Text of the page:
By David French and Nivedita Balu
(Reuters) - Intercontinental Exchange Inc <ICE.N> (ICE) said Thursday it would spend $11 billion (8.4 billion pounds) to acquire Ellie Mae, betting the U.S. mortgage technology platform would benefit from significant automation of the home financing process.
Strengthening its position in mortgage servicing has been a key focus for the owner of the New York Stock Exchange in recent years, having made two acquisitions since 2016 to support its business in the sector.
The purchase price is a significant jump on the $3.7 billion which private equity firm Thoma Bravo laid out to take Ellie Mae private 18 months ago, although ICE Chairman and Chief Executive Jeffrey Sprecher called the transaction a "one-of-a-kind opportunity."
Sprecher told an analysts' call that the onset of the global coronavirus pandemic this year had accelerated the sector's digitization, as it has prevented functions around buying homes or refinancing loans from being completed in-person.
"(Thoma Bravo) had an asset that was a real winner, so we had to do some real convincing that this is the moment in time," Sprecher said.
Pleasanton, California-based Ellie Mae operates a cloud-based platform which supports all aspects of mortgage origination.
ICE, with its MERS and Simplifile units, has previously focused on mortgage servicing after completion. The acquisition will allow it to offer services across the mortgage process.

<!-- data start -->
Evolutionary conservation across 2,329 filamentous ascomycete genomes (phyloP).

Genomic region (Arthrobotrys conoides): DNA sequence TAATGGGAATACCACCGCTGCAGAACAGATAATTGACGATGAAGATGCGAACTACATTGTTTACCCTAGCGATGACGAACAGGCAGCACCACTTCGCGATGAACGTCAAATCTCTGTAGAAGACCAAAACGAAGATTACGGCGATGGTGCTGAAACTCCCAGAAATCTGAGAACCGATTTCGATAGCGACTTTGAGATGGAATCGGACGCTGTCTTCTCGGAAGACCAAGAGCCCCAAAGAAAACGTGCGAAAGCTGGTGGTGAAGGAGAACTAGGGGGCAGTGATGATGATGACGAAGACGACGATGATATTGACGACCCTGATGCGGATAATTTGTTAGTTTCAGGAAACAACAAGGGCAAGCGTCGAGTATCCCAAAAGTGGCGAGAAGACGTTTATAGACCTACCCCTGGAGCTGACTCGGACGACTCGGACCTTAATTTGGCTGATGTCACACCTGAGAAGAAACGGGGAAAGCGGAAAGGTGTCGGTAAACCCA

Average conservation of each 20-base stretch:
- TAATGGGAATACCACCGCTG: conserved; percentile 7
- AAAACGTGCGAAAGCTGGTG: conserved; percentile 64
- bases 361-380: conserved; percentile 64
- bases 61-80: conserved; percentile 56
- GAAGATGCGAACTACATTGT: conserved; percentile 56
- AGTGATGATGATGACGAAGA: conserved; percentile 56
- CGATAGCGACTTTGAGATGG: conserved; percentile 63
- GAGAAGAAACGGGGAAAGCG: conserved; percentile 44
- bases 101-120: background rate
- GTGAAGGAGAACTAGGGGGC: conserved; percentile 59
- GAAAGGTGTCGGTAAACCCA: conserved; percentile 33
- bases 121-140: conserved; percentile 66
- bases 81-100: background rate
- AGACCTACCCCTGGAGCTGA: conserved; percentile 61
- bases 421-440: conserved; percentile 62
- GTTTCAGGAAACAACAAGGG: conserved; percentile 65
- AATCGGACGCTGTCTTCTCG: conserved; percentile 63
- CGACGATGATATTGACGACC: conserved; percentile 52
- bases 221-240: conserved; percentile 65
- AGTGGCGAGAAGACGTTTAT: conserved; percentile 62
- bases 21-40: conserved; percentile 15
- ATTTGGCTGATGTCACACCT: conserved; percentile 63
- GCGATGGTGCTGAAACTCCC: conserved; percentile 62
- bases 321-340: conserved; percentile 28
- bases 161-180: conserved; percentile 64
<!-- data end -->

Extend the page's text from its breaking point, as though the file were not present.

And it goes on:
Buying Ellie Mae is expected to be accretive to ICE's adjusted earnings per share in the first full year of ownership, with ICE Chief Financial Officer Scott Hill telling analysts the company expects Ellie Mae could grow 8-10% every year for the next decade.
The deal though will require ICE to suspend its stock buy-back program until the second half of 2022, when its debt-to-EBITDA ratio returns to around 3.25-times.
ICE will fund its Ellie Mae purchase, which is expected to close before the end of 2020, predominantly using cash, with 16% of the value covered by the issuance of new ICE common stock to Thoma Bravo.
Credit Suisse, Goldman Sachs and Wells Fargo were among the advisers to ICE, with JPMorgan Chase and Jefferies supporting Thoma Bravo and Ellie Mae.
(Reporting by David French in New York and Nivedita Balu in Bengaluru; Editing by Tom Brown and Rosalba O'Brien)